Ultrasound-based gene therapy restores neuron function in PD rats

Researchers at the University of Virginia have developed a novel, non-invasive approach to deliver therapeutic gene and restore dopaminergic neuron function in a rat model of Parkinson’s disease (PD). The approach used a combination of magnetic resonance (MR) image-guided focused ultrasound (FUS) and brain-penetrating nanoparticles (BPN).

Gene therapy to deliver neurotrophic factors, such as the glial cell-line derived neurotrophic factor (GDNF) are currently being tested in clinical trials for the treatment of PD. However, there have been a number of obstacles found associated with this approach, including the poor distribution of vectors throughout the affected brain regions, and the necessity of invasive procedures which eliminate inclusion of early-stage patients as trial candidates, despite the approach affording them the most potential benefit.

In the present study published in Nano Letters, Dr Richard Price and team developed a combinatorial approach to overcome the limitations of current gene delivery strategies, thereby providing a novel strategy to treat PD. Originally developed at the same university in 2014, this FUS and BPN combinatorial approach was designed to tackle these two issues by using a non-invasive route to deliver nanoparticles.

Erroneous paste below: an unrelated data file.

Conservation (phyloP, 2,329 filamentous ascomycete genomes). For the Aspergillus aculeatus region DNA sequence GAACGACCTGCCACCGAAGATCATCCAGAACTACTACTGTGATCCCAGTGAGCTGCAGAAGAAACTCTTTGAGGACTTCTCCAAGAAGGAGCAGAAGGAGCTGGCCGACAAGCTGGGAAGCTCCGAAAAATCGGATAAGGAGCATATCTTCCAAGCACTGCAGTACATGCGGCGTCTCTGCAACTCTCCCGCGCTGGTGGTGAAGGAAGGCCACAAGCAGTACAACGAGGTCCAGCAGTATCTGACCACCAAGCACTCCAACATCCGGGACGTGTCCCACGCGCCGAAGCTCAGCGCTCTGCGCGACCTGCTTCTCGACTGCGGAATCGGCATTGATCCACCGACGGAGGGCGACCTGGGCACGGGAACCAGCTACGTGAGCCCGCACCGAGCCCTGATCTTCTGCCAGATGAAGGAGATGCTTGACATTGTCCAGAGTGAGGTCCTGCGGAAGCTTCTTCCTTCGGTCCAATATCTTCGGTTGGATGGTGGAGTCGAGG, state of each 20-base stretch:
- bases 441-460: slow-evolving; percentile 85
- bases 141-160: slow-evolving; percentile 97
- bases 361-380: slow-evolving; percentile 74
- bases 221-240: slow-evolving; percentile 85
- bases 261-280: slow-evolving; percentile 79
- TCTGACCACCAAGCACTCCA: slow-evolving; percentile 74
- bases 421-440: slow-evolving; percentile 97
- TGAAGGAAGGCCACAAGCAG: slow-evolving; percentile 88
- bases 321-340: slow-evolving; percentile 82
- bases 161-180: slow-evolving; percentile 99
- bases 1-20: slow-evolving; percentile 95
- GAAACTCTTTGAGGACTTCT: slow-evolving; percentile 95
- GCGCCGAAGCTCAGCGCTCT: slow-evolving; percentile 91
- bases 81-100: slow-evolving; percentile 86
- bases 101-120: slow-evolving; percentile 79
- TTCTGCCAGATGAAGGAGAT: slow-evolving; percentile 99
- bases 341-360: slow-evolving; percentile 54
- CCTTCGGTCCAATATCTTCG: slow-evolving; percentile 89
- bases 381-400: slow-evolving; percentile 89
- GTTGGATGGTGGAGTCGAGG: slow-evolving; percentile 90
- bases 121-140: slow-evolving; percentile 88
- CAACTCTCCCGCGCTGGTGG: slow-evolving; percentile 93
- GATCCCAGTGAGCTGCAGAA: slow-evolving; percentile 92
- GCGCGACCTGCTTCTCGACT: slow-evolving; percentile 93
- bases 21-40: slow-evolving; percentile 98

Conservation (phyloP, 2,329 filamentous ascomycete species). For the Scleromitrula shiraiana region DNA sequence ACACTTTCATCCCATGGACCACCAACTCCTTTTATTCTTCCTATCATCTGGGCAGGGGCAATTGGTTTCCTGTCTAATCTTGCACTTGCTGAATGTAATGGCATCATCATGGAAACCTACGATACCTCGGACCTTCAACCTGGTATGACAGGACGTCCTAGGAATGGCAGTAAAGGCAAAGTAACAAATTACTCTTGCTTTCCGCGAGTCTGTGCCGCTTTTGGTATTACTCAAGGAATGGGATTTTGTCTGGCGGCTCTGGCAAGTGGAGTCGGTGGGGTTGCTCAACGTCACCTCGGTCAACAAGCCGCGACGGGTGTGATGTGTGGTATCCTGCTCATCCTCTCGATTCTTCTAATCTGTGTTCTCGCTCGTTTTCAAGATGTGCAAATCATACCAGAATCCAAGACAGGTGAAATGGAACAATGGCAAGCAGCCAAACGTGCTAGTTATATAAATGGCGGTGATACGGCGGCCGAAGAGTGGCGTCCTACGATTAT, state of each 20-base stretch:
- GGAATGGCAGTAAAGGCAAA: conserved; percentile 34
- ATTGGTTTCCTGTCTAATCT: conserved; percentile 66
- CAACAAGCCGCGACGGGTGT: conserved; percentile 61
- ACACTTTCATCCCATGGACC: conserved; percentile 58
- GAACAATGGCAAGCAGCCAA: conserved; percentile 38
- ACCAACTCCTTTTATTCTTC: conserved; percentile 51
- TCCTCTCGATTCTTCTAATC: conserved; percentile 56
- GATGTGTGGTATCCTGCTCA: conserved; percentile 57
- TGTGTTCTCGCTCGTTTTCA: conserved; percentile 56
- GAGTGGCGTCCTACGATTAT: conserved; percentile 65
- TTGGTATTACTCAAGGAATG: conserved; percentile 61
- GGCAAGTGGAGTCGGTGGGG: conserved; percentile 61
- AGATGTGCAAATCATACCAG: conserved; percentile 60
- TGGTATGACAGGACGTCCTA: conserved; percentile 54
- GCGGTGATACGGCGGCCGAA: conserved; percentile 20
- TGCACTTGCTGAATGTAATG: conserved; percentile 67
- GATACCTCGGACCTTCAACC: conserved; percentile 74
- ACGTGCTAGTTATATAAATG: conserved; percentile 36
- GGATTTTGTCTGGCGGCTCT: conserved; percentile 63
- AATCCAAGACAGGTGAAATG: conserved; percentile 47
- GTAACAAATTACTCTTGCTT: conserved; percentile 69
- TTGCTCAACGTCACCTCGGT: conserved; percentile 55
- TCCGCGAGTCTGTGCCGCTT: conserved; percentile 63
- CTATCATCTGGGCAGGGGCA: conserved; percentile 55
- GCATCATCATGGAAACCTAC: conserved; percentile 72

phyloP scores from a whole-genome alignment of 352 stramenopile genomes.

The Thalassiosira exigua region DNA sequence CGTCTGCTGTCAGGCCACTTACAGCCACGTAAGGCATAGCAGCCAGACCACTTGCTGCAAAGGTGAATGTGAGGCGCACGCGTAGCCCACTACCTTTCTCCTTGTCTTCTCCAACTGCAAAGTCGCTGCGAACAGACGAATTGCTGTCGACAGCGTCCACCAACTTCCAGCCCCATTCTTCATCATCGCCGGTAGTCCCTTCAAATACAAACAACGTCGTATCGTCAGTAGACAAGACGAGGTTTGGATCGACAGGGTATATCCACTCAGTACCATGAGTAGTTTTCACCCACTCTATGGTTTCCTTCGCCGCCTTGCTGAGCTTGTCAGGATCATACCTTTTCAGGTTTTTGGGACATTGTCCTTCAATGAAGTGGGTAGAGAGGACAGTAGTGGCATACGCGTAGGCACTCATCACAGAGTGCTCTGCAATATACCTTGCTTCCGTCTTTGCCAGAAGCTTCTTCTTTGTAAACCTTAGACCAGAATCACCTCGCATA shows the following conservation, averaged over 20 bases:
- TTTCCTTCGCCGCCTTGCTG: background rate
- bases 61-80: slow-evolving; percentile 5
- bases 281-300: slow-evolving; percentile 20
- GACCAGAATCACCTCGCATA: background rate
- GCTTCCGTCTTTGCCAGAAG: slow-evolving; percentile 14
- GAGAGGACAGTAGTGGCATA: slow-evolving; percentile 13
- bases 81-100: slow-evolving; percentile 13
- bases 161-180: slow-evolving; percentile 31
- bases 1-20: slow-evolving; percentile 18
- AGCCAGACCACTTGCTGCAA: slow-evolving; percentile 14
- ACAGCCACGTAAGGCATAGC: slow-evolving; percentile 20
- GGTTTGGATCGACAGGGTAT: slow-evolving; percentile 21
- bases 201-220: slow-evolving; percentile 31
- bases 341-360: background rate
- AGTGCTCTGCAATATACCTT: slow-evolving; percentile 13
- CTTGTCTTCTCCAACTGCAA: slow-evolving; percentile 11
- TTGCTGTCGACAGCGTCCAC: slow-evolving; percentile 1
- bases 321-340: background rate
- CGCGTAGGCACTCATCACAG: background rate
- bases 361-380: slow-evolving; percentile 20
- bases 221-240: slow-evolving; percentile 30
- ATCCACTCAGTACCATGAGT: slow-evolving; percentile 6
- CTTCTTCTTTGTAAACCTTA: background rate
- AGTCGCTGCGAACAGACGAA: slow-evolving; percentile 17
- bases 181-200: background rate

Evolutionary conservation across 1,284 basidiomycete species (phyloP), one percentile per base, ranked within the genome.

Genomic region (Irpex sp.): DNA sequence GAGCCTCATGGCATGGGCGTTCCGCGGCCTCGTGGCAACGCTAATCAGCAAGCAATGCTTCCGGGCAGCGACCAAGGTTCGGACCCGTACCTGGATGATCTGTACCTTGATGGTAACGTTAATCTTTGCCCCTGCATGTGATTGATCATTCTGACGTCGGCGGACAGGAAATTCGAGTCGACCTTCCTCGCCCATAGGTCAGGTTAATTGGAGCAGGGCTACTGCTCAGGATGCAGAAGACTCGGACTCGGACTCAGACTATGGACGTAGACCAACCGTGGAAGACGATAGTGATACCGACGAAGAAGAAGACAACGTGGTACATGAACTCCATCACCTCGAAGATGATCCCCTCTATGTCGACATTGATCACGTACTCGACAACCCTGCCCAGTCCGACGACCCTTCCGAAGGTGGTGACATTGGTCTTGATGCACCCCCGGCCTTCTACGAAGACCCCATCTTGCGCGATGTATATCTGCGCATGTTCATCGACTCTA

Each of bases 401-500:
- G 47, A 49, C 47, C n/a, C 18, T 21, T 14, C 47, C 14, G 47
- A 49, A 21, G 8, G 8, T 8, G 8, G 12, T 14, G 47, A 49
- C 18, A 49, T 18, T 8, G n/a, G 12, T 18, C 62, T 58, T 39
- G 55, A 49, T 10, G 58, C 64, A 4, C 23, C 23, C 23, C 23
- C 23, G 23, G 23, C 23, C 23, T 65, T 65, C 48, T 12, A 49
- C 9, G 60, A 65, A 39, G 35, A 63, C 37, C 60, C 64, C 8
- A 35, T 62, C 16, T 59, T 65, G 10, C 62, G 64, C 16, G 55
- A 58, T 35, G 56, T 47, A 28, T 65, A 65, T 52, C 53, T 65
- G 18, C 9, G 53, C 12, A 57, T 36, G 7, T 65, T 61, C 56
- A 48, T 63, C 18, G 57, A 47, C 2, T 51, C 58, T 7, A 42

In the procedure, GDNF-carrying BPNs were administered intravenously to a rat model of PD. MR image-guided FUS was then used to allow circulating gene vectors to travel into the brain tissue by non-invasive and transient opening of the blood-brain barrier (BBB) within the areas where FUS was applied. Once the vectors crossed BBB, BPN distributed GDNF uniformly in the targeted rat brain tissue.

Results demonstrated therapeutically significant levels of GDNF protein expression in the FUS-targeted regions in PD rats following a single treatment and this effect lasted at minimum up to 10 weeks. Furthermore, dopamine levels and dopaminergic neuron density were restored along with reversed behavioral indicators of PD-associated motor dysfunction. No evidence of local or systemic toxicity was found associated with the approach.

Findings from the study provide a promising new approach for overcoming the challenges associated with developing gene therapies to treat PD.

Source: Novel focused ultrasound gene therapy approach non-invasively restores dopaminergic neuron function in a rat Parkinson’s disease model. Mead BP et al., Nano Letters May 2017. DOI